Exploring Emotional Competence: Its effects on coping, social capital, and performance of salespeople
We define emotional competence as a person’s domain-specific working model about how one can appropriately manage one’s emotions within interpersonal situations. Emotional competence is conceived as the integration of seven seemingly unrelated proficiencies: perspective taking, strategic self-presentation of emotions, helping targets of communication accept one’s genuine emotional reactions, lack of guilt when using emotions strategically, fostering self-authenticity, developing an ironic perspective, and incorporating one’s moral code into the self-regulation of emotions. A cluster analysis of responses to measures of the seven proficiencies by 220 salespeople revealed four distinct groups of people. The groups were defined by emotional competence syndromes consisting of combinations of different levels of the seven proficiencies. One group, the highly emotional competent, scored high on all seven proficiencies, a second group scored low on all seven. Two other groups resulted wherein one group was dominated by feelings of guilt in the use of emotions strategically, and the second was characterized by the inability to accept ambiguous and contradictory situations by assuming an ironic perspective. In a test of predictive validity, the highly emotional competent group, but not the others, coped effectively with envy and pride, achieved high social capital, and performed well.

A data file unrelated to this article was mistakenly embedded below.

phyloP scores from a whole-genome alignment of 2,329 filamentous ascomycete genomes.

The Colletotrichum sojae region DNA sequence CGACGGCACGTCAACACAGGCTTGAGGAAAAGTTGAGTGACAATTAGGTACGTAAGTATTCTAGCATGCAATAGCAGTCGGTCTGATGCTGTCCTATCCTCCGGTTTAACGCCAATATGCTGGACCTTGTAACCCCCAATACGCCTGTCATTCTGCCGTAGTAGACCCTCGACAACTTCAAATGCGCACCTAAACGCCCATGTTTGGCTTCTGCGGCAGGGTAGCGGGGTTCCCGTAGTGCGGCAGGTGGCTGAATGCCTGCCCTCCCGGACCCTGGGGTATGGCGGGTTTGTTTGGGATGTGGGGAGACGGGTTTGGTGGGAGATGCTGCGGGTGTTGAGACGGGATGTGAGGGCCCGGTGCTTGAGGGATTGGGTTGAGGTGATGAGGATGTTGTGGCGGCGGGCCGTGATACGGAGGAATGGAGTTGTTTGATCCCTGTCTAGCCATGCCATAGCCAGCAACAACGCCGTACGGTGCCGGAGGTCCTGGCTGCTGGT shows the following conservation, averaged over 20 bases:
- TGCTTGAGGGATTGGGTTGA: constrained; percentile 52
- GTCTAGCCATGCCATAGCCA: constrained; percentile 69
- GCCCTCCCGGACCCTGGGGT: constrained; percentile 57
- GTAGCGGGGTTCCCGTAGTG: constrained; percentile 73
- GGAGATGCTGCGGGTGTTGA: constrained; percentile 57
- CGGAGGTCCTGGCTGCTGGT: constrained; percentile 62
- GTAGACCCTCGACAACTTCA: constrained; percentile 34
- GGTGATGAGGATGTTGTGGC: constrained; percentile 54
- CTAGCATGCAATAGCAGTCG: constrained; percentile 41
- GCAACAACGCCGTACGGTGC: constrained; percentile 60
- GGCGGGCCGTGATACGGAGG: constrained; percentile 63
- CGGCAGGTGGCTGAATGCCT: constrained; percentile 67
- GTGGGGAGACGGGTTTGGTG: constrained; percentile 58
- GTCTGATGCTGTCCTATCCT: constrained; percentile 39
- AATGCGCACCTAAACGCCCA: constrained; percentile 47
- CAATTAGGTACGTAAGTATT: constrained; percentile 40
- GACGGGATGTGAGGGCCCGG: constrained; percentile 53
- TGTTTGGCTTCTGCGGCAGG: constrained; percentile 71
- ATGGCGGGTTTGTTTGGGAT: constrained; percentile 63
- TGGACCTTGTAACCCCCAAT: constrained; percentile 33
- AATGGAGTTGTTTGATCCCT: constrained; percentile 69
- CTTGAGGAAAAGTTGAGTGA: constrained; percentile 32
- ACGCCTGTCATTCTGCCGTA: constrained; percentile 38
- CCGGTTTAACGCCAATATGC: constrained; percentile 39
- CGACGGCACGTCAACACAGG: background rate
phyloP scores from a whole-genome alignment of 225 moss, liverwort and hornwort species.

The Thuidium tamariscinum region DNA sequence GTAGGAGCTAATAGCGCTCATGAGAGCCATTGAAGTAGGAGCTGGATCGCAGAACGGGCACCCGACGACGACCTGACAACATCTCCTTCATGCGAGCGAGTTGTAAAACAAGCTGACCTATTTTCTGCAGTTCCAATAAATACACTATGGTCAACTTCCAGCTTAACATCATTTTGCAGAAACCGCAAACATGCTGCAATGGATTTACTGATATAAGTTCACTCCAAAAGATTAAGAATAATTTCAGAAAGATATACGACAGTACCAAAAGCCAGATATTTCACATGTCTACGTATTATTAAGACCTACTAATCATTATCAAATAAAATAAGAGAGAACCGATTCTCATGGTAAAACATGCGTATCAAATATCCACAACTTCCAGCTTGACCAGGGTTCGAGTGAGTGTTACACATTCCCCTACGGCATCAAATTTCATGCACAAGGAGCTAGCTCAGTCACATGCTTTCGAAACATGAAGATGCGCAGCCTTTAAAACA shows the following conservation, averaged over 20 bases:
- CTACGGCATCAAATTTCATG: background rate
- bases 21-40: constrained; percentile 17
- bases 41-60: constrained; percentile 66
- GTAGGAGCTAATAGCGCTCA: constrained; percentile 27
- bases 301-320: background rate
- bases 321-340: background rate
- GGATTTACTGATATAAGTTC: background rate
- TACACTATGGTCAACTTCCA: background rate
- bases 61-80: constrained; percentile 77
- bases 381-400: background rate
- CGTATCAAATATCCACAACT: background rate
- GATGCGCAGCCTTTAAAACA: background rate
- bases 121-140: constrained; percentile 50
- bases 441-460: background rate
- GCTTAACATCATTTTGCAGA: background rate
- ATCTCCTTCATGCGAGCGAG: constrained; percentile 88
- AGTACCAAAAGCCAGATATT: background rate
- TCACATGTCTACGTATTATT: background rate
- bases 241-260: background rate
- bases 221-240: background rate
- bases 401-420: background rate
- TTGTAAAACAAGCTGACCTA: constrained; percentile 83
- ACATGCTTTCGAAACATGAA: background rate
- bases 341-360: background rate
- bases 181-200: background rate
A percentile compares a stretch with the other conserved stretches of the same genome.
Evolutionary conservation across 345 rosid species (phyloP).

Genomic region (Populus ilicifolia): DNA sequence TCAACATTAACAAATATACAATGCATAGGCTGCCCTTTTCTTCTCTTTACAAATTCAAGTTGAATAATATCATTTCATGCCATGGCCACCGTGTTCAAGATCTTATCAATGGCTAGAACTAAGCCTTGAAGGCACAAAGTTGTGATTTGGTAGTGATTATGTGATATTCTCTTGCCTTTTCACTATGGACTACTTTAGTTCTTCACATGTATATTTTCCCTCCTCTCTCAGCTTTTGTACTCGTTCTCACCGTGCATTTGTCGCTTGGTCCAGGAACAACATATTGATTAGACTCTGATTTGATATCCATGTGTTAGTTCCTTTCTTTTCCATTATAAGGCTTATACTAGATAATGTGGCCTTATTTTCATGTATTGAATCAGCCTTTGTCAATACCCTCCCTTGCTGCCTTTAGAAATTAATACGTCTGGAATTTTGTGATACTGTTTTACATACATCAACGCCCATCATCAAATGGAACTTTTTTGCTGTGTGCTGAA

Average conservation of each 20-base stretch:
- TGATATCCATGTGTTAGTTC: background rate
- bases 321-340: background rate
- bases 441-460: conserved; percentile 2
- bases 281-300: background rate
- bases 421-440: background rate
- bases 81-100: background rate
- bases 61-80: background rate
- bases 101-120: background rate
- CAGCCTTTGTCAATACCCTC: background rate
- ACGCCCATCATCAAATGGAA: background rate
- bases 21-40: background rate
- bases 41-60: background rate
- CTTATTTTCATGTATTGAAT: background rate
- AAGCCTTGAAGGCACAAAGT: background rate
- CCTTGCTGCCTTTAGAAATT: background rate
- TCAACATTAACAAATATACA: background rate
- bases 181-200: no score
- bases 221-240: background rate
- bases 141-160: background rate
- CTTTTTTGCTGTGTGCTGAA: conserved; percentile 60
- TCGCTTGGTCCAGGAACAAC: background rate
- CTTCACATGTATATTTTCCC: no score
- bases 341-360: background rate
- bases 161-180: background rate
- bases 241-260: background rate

|Keywords||coping, emotion regulation, emotional competence, social capital and performance|
Verbeke, W.J.M.I., Belschak, F.D., & Bagozzi, R.P.. (2004). Exploring Emotional Competence: Its effects on coping, social capital, and performance of salespeople (No. ERS-2004-014-ORG). Retrieved from http://hdl.handle.net/1765/1174